There is no right or wrong answer to this question, but here – in no particular order – are some things to think about when you’re considering leaflet size. (In fact, when you’re considering any piece of printed material.) It’s based on my experience over the past 20 years or so.
Print costs money
It’s a bit of an obvious thing to say, but the more pages your leaflet has, the more it will cost. So it makes sense to have a leaflet that’s only as big as you need and no more.
Bear in mind too the repercussions of anything that isn’t a standard shape based on a variation of A3/A4/A5. A non-standard shape will typically cost more to print. Plus if it’s going to be part of a direct mail campaign, it may also cost more to post. If it’s going to be displayed with other leaflets where you won’t have control over what happens to it (e.g. in clients’ or partners’ premises) will the awkward shape make it stand out or mean it’s folded up or – worse – not displayed at all because it doesn’t fit in the display stands? None of this is to say you shouldn’t have an excitingly shaped leaflet if you want, but think about whether it’s money well spent and whether it could inadvertently do more harm than good.
What is the purpose of the leaflet?
What is the call to action for your leaflet? (That is, what do you want people to do once they’ve read your leaflet? Call you? Book tickets? Visit you?) Now think about what information your target audience will need in order to be prepared to do this. There are various entries in my A-Z of Copywriting that can help you with this, if you need.
What does the content of the leaflet look like?
Now think about what form the content for the leaflet will take. Will it be mostly text? Will there be graphics? Photos? Tables of data? Now think about how this type of information is best presented. A4? A5? Trifold?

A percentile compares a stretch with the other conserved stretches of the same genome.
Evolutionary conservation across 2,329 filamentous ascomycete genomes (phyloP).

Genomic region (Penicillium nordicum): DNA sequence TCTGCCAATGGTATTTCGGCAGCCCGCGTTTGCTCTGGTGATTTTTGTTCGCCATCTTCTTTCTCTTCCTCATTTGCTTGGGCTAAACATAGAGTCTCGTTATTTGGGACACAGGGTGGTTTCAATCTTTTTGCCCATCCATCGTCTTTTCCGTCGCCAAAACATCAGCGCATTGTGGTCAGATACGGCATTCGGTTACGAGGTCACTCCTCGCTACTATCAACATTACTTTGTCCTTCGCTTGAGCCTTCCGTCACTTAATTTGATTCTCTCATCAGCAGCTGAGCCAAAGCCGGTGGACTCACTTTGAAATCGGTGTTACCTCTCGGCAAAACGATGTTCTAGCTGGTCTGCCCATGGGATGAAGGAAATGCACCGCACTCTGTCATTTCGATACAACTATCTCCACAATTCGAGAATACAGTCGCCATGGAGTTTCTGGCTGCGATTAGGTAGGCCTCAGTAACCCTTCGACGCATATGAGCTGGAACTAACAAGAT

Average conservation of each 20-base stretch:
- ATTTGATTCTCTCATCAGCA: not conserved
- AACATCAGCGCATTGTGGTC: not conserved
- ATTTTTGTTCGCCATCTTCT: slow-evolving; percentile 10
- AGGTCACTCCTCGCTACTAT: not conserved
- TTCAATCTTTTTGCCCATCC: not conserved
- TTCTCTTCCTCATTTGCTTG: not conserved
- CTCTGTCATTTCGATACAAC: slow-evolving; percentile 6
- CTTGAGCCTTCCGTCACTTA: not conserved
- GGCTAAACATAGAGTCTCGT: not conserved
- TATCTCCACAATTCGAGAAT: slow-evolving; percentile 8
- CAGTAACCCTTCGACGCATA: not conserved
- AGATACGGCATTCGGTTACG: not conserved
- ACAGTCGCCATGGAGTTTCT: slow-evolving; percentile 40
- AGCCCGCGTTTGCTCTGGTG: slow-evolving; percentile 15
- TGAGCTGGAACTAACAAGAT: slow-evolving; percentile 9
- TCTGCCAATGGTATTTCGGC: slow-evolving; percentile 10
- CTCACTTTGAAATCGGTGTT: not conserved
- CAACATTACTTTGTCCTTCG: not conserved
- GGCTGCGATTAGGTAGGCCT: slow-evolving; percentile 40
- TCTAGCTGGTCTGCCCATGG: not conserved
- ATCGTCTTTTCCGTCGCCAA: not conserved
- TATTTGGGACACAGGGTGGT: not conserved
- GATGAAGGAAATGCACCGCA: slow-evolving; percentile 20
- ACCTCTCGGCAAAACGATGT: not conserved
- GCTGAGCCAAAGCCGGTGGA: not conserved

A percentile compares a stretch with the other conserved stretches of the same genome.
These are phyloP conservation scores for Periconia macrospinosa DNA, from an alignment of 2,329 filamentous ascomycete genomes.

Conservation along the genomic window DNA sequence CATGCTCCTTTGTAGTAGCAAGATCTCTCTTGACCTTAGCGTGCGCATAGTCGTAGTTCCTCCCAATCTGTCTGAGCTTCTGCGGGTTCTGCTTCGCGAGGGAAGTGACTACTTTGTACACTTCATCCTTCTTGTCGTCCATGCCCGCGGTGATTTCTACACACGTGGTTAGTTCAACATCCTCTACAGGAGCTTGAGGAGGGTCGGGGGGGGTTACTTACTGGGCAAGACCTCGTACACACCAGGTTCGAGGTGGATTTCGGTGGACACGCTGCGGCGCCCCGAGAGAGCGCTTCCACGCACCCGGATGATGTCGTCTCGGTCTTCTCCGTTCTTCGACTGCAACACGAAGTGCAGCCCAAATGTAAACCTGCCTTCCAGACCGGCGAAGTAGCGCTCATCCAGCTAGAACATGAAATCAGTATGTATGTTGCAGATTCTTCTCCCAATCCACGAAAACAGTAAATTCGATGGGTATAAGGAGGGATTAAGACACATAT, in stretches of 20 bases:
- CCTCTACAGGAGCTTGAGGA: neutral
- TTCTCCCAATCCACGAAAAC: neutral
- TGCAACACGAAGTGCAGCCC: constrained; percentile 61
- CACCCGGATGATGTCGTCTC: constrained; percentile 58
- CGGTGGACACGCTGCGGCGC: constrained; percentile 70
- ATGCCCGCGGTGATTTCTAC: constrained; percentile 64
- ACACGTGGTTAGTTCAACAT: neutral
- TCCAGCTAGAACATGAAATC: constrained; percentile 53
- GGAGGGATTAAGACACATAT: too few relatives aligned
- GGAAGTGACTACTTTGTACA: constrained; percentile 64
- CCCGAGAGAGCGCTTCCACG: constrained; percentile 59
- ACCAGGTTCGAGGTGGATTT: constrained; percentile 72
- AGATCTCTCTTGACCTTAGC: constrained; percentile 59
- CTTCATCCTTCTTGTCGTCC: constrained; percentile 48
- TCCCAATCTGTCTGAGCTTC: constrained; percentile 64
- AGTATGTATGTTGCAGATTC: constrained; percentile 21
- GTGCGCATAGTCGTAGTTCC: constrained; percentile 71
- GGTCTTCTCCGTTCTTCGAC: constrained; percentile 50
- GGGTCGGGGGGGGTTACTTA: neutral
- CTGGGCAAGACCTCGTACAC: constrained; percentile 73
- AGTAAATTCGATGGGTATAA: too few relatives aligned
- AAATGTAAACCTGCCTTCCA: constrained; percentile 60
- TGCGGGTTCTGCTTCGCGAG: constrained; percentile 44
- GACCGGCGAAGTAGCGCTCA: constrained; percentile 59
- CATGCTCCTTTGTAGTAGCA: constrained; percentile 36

What does the structure of the leaflet look like?
Now you know what you’re going to say and how you’re going to say it, you can start to draft a page layout that will help you decide how many pages are needed.
What else is going with the leaflet?
If your leaflet is going to be part of a direct mailing campaign, is it going to be accompanied by a letter or other materials? If so, think about how you could use the materials together.
For example if you are going to have a special offer or time-limited promotion in the leaflet, could you put this in the (cheaper and easier to print) letter instead? This would mean you could create a leaflet that would have a longer shelf-life and could be used in more places.
If you are thinking about creating several leaflets for several different target markets, think about whether you could create one generic leaflet and send tailored letters to each audience.
But do remember to balance costs against the outcome required. Be confident your decision isn’t a false economy.
What is the afterlife of the leaflet?
What would you like people to do after they’ve read your leaflet and done what you wanted them to do? If your hope is that they will keep the leaflet, make sure you’ve made this possible. For example, if you are asking people to complete a form in the leaflet, make sure your leaflet is still complete – or at least has all the important information in it – once this form has been removed and returned.
So those are my top tips. What are yours?
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